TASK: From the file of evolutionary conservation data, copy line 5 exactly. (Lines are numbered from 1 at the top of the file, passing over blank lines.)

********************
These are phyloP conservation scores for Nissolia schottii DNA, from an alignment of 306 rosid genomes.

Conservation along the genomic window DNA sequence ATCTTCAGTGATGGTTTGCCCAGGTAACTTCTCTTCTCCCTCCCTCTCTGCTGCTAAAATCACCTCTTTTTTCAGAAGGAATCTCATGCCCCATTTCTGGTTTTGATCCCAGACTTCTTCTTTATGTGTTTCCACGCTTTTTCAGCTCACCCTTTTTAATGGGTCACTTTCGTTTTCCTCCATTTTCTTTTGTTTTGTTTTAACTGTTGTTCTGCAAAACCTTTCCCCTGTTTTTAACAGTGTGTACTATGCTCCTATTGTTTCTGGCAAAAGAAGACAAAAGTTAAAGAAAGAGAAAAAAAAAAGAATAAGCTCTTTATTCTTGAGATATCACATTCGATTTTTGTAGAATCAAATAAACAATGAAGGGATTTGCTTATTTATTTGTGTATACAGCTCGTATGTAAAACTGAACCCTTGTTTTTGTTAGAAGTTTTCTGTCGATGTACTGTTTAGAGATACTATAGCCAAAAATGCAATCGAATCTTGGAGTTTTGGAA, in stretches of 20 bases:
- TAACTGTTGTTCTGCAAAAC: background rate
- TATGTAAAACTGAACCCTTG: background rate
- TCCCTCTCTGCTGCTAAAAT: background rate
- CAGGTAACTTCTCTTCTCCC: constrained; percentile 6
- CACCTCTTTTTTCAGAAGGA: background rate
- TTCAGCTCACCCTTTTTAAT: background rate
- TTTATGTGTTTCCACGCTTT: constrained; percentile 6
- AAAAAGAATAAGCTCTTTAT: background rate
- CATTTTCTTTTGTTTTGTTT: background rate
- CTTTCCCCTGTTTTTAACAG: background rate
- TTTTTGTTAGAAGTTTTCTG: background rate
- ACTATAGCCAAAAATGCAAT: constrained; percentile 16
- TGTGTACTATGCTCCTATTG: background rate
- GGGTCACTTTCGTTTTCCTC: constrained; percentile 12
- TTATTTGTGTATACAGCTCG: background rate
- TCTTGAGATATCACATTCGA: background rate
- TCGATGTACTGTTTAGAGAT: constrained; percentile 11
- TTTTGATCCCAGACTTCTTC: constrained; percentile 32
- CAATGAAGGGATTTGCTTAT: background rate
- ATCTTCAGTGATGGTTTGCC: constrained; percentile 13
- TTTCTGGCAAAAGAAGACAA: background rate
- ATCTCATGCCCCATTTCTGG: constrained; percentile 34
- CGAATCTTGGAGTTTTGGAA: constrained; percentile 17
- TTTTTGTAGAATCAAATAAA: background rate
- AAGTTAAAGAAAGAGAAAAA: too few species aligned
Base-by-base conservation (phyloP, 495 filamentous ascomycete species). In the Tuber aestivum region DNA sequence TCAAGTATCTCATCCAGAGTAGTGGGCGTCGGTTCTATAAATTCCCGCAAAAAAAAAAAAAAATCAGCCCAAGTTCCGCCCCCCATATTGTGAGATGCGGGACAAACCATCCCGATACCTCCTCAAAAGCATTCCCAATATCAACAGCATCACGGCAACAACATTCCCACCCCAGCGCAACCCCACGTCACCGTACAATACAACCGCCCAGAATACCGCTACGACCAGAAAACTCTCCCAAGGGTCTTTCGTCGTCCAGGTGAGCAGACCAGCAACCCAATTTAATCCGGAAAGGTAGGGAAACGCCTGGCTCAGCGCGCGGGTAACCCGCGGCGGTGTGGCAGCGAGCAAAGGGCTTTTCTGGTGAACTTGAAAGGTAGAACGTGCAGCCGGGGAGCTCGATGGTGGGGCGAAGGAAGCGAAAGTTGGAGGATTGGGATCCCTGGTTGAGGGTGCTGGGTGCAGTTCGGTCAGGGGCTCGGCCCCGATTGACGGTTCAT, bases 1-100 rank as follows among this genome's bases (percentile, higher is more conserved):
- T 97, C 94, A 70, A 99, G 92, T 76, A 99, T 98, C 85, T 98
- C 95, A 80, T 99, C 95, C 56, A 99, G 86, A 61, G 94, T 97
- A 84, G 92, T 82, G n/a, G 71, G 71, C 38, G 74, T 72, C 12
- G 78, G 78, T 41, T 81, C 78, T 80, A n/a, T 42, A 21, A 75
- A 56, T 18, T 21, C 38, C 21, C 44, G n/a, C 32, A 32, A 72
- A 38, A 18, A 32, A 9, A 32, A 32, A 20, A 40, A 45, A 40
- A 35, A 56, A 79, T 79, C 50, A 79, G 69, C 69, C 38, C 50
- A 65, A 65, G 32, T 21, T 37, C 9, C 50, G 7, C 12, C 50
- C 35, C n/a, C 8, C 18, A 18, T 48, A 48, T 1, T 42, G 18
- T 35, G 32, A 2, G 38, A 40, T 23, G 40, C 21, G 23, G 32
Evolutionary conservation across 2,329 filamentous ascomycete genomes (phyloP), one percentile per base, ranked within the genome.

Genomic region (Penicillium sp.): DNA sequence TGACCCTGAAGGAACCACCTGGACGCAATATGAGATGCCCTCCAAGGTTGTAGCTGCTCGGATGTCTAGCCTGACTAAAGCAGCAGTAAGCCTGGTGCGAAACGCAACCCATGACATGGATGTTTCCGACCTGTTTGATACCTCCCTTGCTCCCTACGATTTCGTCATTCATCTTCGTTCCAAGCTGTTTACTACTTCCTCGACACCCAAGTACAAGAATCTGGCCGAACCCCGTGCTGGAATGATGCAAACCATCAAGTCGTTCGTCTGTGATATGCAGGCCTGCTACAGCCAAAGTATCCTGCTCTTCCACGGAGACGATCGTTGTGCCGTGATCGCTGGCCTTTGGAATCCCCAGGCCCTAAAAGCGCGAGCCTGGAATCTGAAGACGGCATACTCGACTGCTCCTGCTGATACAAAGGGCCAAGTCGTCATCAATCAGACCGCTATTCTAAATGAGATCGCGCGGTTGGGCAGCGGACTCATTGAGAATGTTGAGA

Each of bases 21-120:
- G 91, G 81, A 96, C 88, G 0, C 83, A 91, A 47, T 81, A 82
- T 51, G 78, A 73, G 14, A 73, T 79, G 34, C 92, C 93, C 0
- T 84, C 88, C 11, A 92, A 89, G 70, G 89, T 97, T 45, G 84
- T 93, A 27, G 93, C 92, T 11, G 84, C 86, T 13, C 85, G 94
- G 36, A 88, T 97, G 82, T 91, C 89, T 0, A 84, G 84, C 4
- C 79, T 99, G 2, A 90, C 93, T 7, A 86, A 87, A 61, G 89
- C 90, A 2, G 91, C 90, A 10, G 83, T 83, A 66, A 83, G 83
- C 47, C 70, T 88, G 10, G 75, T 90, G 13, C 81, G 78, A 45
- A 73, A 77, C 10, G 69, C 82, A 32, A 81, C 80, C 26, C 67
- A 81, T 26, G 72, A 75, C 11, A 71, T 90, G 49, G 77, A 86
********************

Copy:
- TCCCTCTCTGCTGCTAAAAT: background rate